The Prom and I

If the prom in Salthill could talk, did you ever wonder what it might say? I only realised recently that I have a relationship with the prom.  It’s far more than just a tourist attraction, or a place to go for a walk.  It’s a healer, a friend and sometimes a foe.  I don’t walk the prom every day.  But I like knowing it’s there.  Only recently have I wondered what others are thinking when they too, are on the prom.  Yes there are the runners, who in the midst of harsh winds and rain are engaging in “a competitive sport” according to singer songwriter KT Tunstall.  I loved that.  Something is driving them to kick that wall at high speed, and it’s amazing to watch.

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There are the couples, who walk hand in hand, and the friends, usually women, who are there to stretch their legs and have a chin wag about the latest happenings. It comes alive in the summer, with families and young children jumping, skating and scootering along.  We can be proud that tourists can watch the beautiful sunrise and sunset over the water, weather permitting, from the shores of Salthill.

But in winter, it transforms into something else.  We have to wrap up to face the elements.  We may be walking in solitude, but there are others who are walking in solitude also, and there is an unspoken companionship in that.  Even if I am on my own, usually by choice, I am not alone.  From my observations, I have decided the happiest people are those who are out walking their dog in the cold.  From the canines who are straining with excitement on the lead, the large dogs pulling their owners along, or the small – whose little legs are going ninety to the dozen to keep up – and the lazy, who don’t want to move, it is a joy to watch them and their interactions along the way.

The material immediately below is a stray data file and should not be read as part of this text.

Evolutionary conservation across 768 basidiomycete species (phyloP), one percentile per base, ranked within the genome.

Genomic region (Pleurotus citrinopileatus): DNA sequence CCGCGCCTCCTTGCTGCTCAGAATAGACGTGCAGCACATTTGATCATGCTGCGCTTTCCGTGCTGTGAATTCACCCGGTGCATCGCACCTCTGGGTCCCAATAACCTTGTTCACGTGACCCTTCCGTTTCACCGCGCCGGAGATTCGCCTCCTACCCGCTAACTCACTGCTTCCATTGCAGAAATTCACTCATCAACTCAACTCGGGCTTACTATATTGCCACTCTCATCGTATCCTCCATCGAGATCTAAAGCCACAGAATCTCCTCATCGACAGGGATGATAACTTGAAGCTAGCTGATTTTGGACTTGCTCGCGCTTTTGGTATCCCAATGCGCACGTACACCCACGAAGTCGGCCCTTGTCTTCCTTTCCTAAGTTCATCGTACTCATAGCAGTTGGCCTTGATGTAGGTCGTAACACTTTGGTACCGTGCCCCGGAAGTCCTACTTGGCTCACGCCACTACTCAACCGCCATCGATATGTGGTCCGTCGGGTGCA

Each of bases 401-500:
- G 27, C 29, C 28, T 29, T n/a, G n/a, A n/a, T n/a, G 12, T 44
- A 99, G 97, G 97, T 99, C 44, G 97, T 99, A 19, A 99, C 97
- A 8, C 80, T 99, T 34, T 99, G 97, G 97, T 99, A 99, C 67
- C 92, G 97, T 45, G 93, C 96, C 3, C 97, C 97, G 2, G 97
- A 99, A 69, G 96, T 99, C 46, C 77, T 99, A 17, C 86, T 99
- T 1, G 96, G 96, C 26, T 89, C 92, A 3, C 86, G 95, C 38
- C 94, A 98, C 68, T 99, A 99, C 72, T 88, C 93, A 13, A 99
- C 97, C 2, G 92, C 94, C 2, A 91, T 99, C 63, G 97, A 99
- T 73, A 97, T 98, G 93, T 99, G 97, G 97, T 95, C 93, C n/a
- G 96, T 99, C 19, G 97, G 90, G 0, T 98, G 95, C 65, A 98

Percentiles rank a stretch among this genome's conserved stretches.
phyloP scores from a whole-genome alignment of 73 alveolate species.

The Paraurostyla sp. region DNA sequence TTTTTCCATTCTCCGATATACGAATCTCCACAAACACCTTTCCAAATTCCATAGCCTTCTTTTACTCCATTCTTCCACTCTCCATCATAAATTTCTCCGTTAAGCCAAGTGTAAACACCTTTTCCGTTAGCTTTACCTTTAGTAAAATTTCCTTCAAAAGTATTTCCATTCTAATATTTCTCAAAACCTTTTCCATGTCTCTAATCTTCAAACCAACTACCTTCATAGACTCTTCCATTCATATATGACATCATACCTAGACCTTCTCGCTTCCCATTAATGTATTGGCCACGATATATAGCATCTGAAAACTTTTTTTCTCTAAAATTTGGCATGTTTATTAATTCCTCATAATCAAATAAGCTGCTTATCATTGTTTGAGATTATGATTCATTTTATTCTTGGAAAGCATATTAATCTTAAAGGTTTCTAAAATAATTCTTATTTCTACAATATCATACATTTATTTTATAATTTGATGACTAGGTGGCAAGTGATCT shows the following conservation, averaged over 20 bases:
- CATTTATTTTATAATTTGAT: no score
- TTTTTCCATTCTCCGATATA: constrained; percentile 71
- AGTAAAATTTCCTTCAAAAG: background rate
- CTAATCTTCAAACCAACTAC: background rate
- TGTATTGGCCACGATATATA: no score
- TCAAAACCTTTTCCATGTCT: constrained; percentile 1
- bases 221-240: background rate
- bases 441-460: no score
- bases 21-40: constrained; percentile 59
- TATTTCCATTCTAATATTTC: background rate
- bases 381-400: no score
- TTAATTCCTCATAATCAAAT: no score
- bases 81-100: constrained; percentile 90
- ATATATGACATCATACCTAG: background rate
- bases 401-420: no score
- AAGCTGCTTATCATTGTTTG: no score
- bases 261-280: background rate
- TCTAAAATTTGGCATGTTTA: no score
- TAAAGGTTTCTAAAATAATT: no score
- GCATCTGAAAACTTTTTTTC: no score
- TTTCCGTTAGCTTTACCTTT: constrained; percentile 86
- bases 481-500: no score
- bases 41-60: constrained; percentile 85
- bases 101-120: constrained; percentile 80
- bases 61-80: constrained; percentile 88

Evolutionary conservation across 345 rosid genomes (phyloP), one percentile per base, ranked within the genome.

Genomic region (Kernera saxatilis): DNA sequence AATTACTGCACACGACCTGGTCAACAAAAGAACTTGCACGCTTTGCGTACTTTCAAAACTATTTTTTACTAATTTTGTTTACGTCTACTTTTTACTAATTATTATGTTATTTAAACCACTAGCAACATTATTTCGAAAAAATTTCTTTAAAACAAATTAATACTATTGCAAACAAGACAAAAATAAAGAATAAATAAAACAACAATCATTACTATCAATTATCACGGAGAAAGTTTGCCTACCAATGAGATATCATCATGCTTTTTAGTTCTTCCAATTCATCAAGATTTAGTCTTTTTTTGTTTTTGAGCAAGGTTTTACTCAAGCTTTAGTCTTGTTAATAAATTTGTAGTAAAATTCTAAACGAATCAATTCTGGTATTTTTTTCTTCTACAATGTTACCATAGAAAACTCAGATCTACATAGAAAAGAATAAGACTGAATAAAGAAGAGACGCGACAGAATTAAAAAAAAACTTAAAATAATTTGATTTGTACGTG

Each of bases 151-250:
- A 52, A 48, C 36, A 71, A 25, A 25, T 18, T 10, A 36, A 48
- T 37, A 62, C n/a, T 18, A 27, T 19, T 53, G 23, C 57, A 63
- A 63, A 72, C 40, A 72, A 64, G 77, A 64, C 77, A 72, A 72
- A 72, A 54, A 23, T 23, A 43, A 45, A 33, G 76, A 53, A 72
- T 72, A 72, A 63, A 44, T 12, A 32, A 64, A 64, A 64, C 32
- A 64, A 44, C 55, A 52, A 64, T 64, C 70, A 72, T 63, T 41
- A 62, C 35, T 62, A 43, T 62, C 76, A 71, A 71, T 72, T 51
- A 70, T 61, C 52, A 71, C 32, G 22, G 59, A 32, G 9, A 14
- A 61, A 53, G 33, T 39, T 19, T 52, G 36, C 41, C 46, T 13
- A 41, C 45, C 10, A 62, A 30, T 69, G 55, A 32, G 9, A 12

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My entire life history since I came to Galway has been marched out on the prom.  The good times and the bad, from my days as an NUIG student to my working life in the city, it knows it all.  The break-ups, the make-ups, the romantic walks, the fights, the sad tales of my parent’s illnesses and deaths, have been unleashed on that yellow brick road.  Sometimes it has been my challenge.  How far can I jog, how fast can I walk, how fit am I at the moment.  And these are the days when it can be my irritating companion.

At other times, it is a place of comfort, a place to make sense of my thoughts and try to piece together the muddled jumble that life can throw at you, and has done, over the last seven years.  That period is significant for me, as it’s when my beloved father passed away after a long and harrowing illness, and without my anchor, my heart went into freefall.   At these times, I don’t notice how far I am walking.  I am wandering, but in a direction that has already been carved out by the curve of the walkway.  It is a source of stability, knowing that if this is all I have achieved in the day, then that in itself is an achievement.  I always feel better afterwards, even if it is not a magic pill or cure.

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And there are those who, I believed, are simply out for their daily stroll.  Now I wonder, are they more like me.  Are they too trying to figure something out, come to terms with the loss of a loved one, or simply find comfort with the passing tide.  It harbours everyone’s thoughts, and keeps them safe.  I often brought my mum up to Salthill, in the hope she would be rejuvenated by the salty air. I hope she found some peace there. With two parents who have crossed over to the other side, I wonder are they walking with me.  I wonder are there thousands of people on the prom, some in this realm and others in the next, all talking and yabbering and helping us on our way.  Maybe one day we will all find out! But until then, the prom will keep its secrets.

written by Avril Horan

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